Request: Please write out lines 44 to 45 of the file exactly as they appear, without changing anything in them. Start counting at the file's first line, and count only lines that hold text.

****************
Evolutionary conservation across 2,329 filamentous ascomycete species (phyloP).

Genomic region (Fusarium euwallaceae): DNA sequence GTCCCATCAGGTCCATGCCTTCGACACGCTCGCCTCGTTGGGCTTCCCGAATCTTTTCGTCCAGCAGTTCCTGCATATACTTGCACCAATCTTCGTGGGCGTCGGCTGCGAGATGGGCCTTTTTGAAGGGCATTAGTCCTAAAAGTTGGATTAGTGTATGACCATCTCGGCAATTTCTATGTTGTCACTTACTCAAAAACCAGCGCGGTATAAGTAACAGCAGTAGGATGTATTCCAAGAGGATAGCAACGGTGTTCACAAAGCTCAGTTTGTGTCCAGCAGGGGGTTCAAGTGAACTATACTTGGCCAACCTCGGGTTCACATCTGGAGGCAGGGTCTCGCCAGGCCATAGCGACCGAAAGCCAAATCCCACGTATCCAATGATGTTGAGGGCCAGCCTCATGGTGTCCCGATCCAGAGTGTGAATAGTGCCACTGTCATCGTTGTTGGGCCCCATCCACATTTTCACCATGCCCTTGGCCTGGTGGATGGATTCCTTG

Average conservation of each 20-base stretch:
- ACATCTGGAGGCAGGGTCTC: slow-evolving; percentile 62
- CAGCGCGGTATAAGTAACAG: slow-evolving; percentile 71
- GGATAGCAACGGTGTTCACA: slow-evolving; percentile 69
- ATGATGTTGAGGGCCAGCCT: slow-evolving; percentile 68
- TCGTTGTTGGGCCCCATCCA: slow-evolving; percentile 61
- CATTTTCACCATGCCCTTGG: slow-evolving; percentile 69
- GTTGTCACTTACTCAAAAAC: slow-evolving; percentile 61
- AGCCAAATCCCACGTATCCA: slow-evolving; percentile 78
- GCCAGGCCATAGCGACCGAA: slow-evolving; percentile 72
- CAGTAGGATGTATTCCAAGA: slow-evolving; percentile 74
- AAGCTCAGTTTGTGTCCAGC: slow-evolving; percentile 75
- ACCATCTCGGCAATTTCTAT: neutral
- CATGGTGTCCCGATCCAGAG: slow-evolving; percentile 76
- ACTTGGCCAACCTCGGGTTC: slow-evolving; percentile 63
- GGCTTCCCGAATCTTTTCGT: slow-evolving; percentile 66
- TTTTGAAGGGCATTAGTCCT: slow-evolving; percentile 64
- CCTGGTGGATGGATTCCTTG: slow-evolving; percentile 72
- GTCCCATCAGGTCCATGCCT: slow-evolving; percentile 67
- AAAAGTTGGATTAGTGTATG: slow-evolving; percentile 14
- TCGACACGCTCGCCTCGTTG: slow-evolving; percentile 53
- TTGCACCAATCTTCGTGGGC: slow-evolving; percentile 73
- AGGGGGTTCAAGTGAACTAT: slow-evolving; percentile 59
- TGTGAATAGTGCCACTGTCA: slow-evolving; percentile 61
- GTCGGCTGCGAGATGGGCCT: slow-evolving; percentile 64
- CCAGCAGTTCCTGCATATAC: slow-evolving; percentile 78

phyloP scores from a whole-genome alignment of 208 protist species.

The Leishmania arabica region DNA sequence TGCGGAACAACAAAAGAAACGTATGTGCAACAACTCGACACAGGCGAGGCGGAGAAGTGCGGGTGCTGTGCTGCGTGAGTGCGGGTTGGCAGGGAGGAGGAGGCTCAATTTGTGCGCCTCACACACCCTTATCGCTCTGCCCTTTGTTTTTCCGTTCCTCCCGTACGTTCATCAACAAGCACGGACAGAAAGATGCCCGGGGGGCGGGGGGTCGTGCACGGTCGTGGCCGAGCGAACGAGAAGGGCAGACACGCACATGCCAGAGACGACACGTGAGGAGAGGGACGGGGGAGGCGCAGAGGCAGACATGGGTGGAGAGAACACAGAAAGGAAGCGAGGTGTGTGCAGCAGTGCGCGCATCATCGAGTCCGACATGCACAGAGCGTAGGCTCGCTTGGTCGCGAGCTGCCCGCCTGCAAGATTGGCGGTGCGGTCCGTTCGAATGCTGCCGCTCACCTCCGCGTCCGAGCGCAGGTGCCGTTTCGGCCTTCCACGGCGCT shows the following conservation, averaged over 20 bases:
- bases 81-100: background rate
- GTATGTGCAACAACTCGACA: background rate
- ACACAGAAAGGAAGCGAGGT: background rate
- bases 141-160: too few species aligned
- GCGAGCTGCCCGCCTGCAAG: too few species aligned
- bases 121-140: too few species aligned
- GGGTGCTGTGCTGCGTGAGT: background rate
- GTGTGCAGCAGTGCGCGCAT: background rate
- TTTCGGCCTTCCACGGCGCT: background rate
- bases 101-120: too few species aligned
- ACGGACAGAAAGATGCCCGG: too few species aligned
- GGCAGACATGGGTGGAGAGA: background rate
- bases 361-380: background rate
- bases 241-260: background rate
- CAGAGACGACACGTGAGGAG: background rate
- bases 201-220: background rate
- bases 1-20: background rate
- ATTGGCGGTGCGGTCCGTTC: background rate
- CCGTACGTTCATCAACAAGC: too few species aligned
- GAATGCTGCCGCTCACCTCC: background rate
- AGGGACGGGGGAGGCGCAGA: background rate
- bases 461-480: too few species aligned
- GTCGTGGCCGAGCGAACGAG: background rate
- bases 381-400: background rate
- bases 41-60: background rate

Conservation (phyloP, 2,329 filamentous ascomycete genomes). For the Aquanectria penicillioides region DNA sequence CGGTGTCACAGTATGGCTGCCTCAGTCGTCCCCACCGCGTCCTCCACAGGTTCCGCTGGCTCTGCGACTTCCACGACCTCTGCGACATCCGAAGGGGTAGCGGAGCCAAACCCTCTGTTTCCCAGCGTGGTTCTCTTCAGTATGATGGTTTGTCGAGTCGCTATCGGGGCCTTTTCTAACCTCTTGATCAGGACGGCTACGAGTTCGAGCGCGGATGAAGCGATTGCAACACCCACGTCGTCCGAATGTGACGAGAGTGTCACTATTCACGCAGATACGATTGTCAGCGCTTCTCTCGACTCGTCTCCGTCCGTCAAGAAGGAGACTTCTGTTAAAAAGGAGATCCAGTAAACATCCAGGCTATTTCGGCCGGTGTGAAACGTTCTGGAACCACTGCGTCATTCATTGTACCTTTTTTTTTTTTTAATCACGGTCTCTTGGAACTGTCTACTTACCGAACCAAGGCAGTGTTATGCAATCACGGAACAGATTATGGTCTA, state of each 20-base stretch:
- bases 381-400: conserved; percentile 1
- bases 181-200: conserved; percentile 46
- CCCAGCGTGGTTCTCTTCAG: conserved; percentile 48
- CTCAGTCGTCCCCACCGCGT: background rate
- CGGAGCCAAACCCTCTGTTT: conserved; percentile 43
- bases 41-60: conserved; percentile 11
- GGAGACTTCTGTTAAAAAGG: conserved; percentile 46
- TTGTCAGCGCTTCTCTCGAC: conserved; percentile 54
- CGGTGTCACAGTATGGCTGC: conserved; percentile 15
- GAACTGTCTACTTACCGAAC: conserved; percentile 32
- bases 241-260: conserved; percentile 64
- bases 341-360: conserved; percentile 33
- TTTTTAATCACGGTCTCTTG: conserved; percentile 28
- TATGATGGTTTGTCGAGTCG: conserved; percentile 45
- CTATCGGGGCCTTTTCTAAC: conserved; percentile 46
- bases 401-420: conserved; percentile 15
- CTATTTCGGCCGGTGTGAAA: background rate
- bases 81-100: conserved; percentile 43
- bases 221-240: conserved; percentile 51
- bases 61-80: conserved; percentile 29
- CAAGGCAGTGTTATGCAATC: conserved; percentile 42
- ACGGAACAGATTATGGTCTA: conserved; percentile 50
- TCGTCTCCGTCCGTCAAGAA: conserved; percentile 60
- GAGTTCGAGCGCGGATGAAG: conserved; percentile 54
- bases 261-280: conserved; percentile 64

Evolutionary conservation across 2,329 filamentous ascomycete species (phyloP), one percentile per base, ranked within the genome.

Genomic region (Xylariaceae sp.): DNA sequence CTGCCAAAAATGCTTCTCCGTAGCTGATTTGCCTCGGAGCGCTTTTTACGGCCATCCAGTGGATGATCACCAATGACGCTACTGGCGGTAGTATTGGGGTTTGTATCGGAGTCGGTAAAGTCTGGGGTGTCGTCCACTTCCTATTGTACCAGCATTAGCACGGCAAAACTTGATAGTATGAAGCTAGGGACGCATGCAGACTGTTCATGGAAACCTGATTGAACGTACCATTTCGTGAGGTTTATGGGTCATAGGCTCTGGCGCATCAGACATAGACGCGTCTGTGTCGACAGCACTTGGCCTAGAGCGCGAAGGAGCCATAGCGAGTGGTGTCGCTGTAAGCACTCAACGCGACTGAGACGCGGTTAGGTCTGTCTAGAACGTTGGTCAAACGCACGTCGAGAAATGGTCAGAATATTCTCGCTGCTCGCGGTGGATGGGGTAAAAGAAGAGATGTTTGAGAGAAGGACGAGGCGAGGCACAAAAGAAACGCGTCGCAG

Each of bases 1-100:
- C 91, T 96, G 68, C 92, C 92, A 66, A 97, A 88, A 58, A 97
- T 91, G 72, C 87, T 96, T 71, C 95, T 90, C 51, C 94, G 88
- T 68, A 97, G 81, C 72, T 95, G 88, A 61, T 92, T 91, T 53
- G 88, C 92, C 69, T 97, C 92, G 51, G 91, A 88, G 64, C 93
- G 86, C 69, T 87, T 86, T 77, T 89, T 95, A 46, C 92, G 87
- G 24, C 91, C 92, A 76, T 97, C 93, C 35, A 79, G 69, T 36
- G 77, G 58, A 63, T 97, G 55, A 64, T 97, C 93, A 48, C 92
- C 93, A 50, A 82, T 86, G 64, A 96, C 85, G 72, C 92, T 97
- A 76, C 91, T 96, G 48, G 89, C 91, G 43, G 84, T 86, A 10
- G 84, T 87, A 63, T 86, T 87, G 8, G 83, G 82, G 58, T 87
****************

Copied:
- bases 241-260: background rate
- CAGAGACGACACGTGAGGAG: background rate